Your team is tasked with a group project and is trying to come up with terrific ideas.
But tackling group assignments, from lab reports to case studies, can feel intimidating. Where do you even start?
If you’re looking to help your group generate ideas—from pitching research topics to finding solutions to case studies—here are 4 specific strategies you and your team members can try:
1. Set team expectations early
As a group, clearly outline the roles and responsibilities of each member so as to hold one another accountable. It might even be a good idea to discuss potential consequences for falling short of these expectations. Share your availabilities and turnaround times so everyone knows what to expect (and will not feel like they're left hanging).
Also, set and agree on a timeline for the group, and decide on the amount of time needed for the ideation stage. Coming up with and agreeing on a topic as a group takes time, but actually implementing the idea can take way more time than you expect.
2. Focus on individual ideation and quantity
Once the preliminaries are behind you and your team, take time to individually generate ideas.
In Originals: How Non-Conformists Move the World, Adam Grant calls into question the tradition of “brainstorming”:
Despite its wide usage, brainstorming can prevent some participants (especially introverted individuals) from sharing ideas. I belong in this shy squad and often wait for everyone else to finish sharing before taking my turn. Often, I never get around to sharing anything (oops).
Grant says that in some cases, “convergent thinking” occurs: group members rush onto the bandwagon, follow the most popular ideas suggested, and never get to pitch their own.
Instead, every member should participate in “brainwriting.” During brainwriting, everyone is given ample time to individually generate a list of ideas (all possible hypotheses, testing variables, solutions, etc.). The longer your list, the more creative the group's pool of ideas will become—because the first ideas you think of are usually the most conventional.
Sharing happens once everyone’s got a list, and all members should have a chance to pitch what they think are the best ideas from their lists.
3. Choose constructive counter-arguments
Raising dissent and counter-arguments—and creating an environment where people can voice their opinions in respectful ways—can further refine your group's ideas and open up new angles. Check for feasibility, scope, and specificity.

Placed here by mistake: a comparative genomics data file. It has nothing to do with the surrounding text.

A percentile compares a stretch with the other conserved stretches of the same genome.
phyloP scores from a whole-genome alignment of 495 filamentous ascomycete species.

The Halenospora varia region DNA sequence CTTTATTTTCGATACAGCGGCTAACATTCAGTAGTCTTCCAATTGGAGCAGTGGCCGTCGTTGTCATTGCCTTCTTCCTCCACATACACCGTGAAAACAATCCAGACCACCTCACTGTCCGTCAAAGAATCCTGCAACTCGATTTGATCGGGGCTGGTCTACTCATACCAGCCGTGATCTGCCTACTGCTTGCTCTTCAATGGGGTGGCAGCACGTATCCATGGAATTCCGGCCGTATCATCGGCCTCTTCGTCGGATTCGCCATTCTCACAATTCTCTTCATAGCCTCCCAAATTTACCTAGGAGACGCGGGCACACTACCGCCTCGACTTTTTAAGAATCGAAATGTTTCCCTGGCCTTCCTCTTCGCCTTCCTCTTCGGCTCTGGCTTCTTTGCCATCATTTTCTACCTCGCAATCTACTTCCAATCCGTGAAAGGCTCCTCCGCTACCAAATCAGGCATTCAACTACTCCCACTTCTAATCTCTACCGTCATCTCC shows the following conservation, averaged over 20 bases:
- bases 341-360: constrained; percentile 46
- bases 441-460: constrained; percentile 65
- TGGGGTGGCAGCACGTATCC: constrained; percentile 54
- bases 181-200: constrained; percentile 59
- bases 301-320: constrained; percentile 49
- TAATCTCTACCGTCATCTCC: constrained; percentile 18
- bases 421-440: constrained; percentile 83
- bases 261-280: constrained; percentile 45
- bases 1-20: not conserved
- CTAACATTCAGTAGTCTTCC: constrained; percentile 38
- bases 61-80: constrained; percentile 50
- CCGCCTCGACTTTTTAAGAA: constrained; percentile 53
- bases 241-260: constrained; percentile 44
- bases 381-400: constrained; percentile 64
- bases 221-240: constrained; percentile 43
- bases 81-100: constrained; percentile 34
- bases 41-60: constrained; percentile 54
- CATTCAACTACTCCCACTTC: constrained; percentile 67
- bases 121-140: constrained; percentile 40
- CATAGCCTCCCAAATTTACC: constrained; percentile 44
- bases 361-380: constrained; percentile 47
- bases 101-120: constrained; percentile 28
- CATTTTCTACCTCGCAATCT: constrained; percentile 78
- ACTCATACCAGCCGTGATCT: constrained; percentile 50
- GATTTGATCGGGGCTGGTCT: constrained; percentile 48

Grant also deconstructs another traditional practice: having a “devil’s advocate” in a group. Individuals in this role are helpful to the group—but only if they actually hold a different opinion (i.e. not acting in the role for the sake of acting in the role).
So instead of planting a resident devil’s advocate (#AmongUs), give every member the chance to dissent. Consider requesting feedback by asking each member to comment on a particular idea in the chat box during video meetings.
But what if you’re the one being challenged?
Like a soldier sailing for Troy, you must be ready for the stabbing sense of annihilation and re-evaluate the worth of that which you’re protecting. Remember that there is great value in feedback—and opportunities for growth. Taking an egoless approach when sharing your ideas is also an asset in any group setting.
4. Supplement and synthesize
In How to Get to Great Ideas: A System for Smart, Extraordinary Thinking, Dave Birss advocates for the phrase, “Yes, and…” This opening can help you add on to the idea of whoever is sharing and validate other members’ ideas.
Although your group may generate many ideas and perspectives, which may make it difficult to agree on a specific course of action, remember that ideas don’t have to be mutually exclusive. You can use this diversity to your advantage by combining ideas—and get positive vibes going in your group!
The fewer ideas rejected, the more creative the combined idea will likely be. Going with the initial idea that the majority of the group supports doesn’t have to be the only way; incorporating great suggestions, particularly from less vocal members, can lead to even better results!
If your group is, for example, tasked with devising ideas for a fundraising initiative, consider pulling elements from the ideas the group has pooled together, however unrelated they seem e.g. fundraise with a series of Jeopardy! competitions—with Krispy Kreme donuts as the incentive/prize.
Through teamwork, you can flesh out and finalize fantastic ideas that everyone will be proud of—and that no one could have gotten to on their own.
Test out these 4 strategies and, with your group, present the great ideas you are capable of creating!
Header photo credit: Martin Dee / UBC Brand & Marketing